Meet Driss, my proverbial computer simulation who is assisting me today. His job entails mapping out possible scenarios in an age-old question: what am I to do with my life? Now, we are only discussing potential career and major outcomes. I continue to observe upperclassmen high schoolers, undergraduate students, and even adults well beyond twenty-one ruminate over their professional lives. Today, we hope to alleviate some anxiety by explaining your options—whether you’re certain of a career or otherwise—so you can make well-informed decisions toward an optimal future.

Driss would like to remind everyone that he is only a simulation; it is impossible to determine the outcome of a specific choice with one-hundred percent accuracy. He understands how everyone’s path will result differently due to various unknown environmental factors, plus people’s indirect impact on each other. Rest assured, he is still programmed to provide the most accurate information for the most probable, individual outcome based on his current knowledge. Thank you.

I Want it That Way

So your heart is set on that special career, huh? Congratulations! You may now pass Go and collect two-hundred dollars...if you want to own a monopoly. Otherwise, stay awhile; we have tons of fun in store. You too, aspiring monopoly owners. Unfortunately, Driss informs me that you have plenty more to do for your goals. Career determination is a self-paced process, with the freedom to join anytime during any step, in case you are further along the way. We begin in high school, where GPA becomes more than just a number, standardized testing is the hot topic, and AP’s and IB’s rule as queen bees (unfortunately).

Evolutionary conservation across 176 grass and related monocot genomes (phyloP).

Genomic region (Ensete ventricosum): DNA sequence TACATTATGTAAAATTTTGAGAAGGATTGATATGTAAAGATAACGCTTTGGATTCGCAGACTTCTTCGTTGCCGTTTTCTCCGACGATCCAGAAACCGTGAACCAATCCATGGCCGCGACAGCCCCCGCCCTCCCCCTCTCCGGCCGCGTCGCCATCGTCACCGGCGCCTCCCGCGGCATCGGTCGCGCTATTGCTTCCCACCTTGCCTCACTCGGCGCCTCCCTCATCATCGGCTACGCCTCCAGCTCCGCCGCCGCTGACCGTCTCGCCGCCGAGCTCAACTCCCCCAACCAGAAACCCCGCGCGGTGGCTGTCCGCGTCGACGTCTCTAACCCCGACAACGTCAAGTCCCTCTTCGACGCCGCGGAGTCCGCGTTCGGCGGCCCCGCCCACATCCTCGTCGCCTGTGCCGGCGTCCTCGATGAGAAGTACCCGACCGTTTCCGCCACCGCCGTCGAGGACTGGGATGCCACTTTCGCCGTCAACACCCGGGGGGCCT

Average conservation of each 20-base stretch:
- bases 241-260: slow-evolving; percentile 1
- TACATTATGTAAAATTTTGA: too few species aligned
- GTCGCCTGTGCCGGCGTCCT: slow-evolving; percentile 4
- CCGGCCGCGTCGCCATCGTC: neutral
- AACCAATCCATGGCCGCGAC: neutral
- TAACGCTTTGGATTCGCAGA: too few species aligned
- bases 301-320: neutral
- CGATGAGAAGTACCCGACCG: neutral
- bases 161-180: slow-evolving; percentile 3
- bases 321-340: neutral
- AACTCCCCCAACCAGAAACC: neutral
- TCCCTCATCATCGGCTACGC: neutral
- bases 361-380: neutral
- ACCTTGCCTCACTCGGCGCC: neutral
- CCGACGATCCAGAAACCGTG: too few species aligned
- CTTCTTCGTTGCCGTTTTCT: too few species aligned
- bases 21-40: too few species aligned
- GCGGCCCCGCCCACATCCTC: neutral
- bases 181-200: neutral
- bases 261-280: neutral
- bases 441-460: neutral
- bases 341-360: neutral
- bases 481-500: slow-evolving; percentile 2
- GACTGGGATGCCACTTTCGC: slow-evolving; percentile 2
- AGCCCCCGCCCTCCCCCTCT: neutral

Wielding Your Weapons...Er, Classes

Cons, Pros, and Everything in Between Calculating; please check back momentarily as your results load.

  1. Electives and classes.
  2. Limited interaction amongst peers.
  3. Academic performance in graduation requirements.

Thanks, Driss! Let’s begin with number one. It seems odd to think any drawbacks exist. Subject mastery is preferable if you know what you want. Everyone discourages multitasking (even to those two percent who can effectively do so). Heck, the planets in our solar system revolve around a singular star! That said, most post-secondary institutions require general education courses. You may save money and/or time for career-specific opportunities if your classes vary now (especially if they’re AP, IB, or dual enrollment/credit). As always, check with your college or university. Additionally, extracurriculars can bolster subject mastery to compensate for any lost schedule space. Remember to strike a balance because mental health (plus GPA) can suffer too! Only take classes you feel confident enough to do well. Severe disinterest proves lethal to a work ethic, while chipping away at the psyche. This brings us to number three (ah, don’t you love nonlinearity?). Bear in mind that high schools possess their own general education requirements, which may:

  1. Cause limited class variation from the previous point.
  2. Demand extra time and attention, especially if you’re only comfortable with one subject.

Most electives and classes should still be based on your field of interest. Specific courses will vary from school to school, though most will offer concentrated ones on the five main subjects, i.e. finance or English literature. Overall, everyone is different, which is cool, so ensure you’re doing right by you. Doing that also includes the people you’re surrounded by. Networking performs wonders on your professional life, particularly as you advance. Niche classes remain sound opportunities for this, however are a double-edged sword. You engage alongside the same set of peers for some time which creates both a bubble and a risk for yourself. Point number two is potentially potent if you’re searching to start anew (of course, this is largely dependent on your peers and may be more or less applicable). However, you are likely to re-run into many people, both in school and beyond (especially if you remain within the same geographic region), which is something to consider. Either way, we encourage you to proceed with conviction, giving your all to whatever you pursue. That’s the best anyone can do.

To University and Beyond!

Cons, Pros, and Everything in Between Calculating; please check back momentarily as your results load.

  1. Post-secondary education plans.
  2. Preparing and getting ahead in your career.

“Driss, can you remind me why the first point is so general?”